Wednesday 22 February 2023

A Look At The April Issue Of The Great Outdoors

The April issue of The Great Outdoors is out now. In it I have a trip and gear feature on a four day wet and windy Cairngorms trip last October plus a review of three men's daypacks. In the same piece Fiona Russell reviews three women's ones. Fiona also reviews four pairs of 3-season women's boots while Peter Macfarlane reviews four men's pairs. Elsewhere in the gear pages James Forrest gives advice on using personal locator beacons and satellite communicators and looks at five models.

The magazine opens with a wonderful photo of the last sunlight on the Scafells and the Wasdale screes by Ben Cannon. This picture was taken on a walk with TGO editor Carey Davies and in his feature on the venture Carey finds out if you can go for a walk in the Lakes and not pass a single other walker. 

Also in the big features Ryan Simpson describes the Mournes in Northern Ireland in an article packed with his superb photographs. Over in Wales Andrew Galloway explores the Carneddau in winter. Away from the hills ecologist Katy Ellis takes a long walk on the surprisingly wild coast of East Anglia. Far over the North Sea Jilly Sherlock describes a wonderful-sounding challenging ski tour in the Swedish Arctic. 

In shorter pieces campaigner Jon Moses looks at the Right to Roam movement in England in the aftermath of the Dartmoor willd camping affair and six outdoor enthusiasts share what Dartmoor means to them. Carey Davies looks at concerns raised over crowdsourced data used by popular hiking apps. Alex Roddie reviews Jenny Tough's Solo: What Running Across Mountains Taught Me About Life. In his Mountain Portrait Jim Perrin describes the Twelve Bens of Connemara. On her walk round the UK coast Emma Schroeder ponders the phenomena of 'desire paths'.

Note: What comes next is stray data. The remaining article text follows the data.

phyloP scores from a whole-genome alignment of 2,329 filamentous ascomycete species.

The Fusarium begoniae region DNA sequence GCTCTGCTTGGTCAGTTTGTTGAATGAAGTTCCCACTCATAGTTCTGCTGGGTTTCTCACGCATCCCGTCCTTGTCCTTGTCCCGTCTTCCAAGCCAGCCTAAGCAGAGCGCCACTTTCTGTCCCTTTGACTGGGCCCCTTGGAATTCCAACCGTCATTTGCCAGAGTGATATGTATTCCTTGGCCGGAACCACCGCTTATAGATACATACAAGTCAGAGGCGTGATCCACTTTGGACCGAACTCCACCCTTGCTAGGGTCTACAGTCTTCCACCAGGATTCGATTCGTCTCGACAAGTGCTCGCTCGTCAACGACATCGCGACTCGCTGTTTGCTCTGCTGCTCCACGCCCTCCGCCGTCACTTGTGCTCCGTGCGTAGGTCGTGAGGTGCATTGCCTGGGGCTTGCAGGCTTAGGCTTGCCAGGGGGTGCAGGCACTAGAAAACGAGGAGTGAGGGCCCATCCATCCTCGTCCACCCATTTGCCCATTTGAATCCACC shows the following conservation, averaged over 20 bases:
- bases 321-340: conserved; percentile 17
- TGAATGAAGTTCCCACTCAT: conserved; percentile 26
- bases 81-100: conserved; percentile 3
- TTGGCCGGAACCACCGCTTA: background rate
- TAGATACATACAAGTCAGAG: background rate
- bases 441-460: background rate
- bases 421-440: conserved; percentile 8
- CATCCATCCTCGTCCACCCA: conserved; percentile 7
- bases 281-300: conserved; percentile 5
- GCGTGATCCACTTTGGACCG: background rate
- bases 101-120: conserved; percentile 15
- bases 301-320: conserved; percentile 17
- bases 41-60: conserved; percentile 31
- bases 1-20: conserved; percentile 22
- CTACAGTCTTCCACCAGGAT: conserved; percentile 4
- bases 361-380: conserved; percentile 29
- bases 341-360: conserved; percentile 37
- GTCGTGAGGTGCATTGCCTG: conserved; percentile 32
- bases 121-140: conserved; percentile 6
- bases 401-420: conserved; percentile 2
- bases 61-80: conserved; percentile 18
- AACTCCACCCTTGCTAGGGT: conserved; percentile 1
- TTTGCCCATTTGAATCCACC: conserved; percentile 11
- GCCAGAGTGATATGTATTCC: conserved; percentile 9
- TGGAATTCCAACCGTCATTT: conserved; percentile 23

The Wild Walks pages sees Ian Battersby walking the chaotic coastline from Yesnaby Cliffs to Stromness on Orkney, Craig Weldon walking The Brack and Cnoc Coinnich in the Arrochar Alps, and Ronald Turnbull going from High Doat to Dale head in the Lake District. Also in the Lakes Norman Hadley ascends the SSW ridge of  Red Screes SSW, while over in the Pennines James Forrest explores Nine Standards Rigg. A little further south Vivienne Crow links Arant Haw and Winder in the Howgill Fells. In Wales Andrew Galloway walks to Carnedd y Filiast from Llyn Celyn and Roger Butler takes a rollercoaster route over Y Garth and Allt yDdinas in Powys. Down in southern England Fiona Barltrop hikes the Hampshire 'highlands' and over in Northern Ireland Peter Wilson does the Annalong Round in the Mourne mountains. 

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